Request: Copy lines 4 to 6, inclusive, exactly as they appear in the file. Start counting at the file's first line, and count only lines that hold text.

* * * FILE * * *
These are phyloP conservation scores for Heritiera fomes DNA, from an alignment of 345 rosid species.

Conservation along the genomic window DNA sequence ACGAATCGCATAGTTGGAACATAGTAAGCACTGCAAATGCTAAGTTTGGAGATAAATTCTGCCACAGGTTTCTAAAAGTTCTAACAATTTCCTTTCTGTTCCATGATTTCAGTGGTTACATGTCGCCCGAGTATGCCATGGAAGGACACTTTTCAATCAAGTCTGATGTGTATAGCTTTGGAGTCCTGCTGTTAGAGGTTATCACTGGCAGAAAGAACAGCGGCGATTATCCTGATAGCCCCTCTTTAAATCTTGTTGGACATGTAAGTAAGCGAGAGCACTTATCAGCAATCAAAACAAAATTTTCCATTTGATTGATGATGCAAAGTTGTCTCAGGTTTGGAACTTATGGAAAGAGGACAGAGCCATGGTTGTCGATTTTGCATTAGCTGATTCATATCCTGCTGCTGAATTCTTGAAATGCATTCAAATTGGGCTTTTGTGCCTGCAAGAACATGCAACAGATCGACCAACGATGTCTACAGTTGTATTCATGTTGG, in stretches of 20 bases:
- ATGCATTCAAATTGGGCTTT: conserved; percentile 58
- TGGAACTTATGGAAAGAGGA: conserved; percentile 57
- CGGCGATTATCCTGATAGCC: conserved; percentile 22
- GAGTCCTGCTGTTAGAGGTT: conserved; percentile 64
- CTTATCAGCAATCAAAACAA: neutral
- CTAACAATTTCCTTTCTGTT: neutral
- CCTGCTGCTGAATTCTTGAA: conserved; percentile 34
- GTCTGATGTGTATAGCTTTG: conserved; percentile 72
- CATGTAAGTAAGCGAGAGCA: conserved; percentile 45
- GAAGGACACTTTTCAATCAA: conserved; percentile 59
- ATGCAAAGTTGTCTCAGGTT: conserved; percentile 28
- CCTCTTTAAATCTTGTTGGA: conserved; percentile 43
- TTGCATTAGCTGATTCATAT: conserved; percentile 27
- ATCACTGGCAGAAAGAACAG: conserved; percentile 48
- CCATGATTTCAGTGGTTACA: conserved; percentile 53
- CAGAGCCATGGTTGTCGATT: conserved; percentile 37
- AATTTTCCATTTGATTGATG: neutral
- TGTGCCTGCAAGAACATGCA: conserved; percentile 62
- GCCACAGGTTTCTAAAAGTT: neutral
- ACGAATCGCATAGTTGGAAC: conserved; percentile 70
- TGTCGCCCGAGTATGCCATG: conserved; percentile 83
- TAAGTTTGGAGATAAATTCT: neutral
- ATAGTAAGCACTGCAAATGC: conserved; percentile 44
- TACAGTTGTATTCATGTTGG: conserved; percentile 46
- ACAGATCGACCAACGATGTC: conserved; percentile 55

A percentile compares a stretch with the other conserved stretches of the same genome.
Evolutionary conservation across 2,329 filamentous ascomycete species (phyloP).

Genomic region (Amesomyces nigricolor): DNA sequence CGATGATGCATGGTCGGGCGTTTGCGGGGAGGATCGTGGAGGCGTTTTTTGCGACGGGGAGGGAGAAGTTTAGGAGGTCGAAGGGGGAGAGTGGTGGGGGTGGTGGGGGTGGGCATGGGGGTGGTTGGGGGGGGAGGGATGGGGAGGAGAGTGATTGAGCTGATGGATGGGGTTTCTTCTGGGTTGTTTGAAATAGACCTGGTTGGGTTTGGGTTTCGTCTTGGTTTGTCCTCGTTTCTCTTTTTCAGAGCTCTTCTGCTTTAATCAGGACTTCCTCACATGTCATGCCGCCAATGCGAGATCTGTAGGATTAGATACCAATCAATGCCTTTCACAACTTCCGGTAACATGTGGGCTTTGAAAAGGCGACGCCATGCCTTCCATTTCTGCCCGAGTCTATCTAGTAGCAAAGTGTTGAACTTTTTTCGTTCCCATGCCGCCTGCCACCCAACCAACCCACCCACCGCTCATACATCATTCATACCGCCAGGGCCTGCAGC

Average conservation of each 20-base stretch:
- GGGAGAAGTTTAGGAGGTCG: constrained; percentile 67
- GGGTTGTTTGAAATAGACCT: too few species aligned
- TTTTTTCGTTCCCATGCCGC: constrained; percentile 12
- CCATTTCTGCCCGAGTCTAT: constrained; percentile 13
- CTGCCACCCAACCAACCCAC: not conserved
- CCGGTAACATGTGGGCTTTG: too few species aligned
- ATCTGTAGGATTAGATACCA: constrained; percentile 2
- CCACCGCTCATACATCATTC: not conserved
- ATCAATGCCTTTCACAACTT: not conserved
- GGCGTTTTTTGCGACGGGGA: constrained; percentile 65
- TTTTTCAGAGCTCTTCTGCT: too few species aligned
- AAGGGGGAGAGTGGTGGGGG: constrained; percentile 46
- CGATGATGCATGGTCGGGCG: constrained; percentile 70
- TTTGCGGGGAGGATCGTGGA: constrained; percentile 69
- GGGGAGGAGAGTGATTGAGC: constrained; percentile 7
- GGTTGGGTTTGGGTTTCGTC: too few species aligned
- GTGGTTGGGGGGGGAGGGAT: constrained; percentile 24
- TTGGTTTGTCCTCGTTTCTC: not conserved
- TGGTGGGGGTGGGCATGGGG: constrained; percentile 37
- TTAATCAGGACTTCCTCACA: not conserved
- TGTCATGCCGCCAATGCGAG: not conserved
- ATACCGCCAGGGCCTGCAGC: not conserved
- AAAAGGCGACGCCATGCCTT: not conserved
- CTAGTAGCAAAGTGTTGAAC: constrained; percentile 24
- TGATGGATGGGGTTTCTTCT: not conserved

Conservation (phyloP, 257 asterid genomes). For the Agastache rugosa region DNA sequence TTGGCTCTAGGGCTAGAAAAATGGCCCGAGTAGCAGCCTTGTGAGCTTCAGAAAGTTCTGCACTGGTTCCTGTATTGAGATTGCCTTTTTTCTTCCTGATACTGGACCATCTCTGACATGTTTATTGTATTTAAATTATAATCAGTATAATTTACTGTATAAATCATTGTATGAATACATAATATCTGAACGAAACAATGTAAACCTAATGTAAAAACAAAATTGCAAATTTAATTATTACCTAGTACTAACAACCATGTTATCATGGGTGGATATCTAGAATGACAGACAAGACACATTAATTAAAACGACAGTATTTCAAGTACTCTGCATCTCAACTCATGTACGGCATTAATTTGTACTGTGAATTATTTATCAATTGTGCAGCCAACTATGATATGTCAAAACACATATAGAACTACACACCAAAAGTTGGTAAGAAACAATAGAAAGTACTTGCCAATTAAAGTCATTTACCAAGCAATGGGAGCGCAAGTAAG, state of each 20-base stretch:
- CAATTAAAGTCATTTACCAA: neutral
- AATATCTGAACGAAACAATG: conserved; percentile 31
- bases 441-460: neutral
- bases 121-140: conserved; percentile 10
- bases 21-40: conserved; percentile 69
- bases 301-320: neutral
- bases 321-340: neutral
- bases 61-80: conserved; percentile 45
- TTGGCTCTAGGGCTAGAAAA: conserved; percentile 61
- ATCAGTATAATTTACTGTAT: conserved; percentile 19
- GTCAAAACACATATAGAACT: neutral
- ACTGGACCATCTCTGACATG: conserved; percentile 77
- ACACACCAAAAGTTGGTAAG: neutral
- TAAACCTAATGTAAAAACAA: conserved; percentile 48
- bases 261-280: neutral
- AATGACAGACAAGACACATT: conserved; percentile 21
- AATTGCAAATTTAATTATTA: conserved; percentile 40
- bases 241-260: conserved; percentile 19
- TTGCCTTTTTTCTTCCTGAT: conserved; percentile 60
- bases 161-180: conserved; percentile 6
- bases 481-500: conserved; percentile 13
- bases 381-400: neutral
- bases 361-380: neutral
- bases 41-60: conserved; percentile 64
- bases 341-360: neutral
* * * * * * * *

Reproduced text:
- TGGAACTTATGGAAAGAGGA: conserved; percentile 57
- CGGCGATTATCCTGATAGCC: conserved; percentile 22
- GAGTCCTGCTGTTAGAGGTT: conserved; percentile 64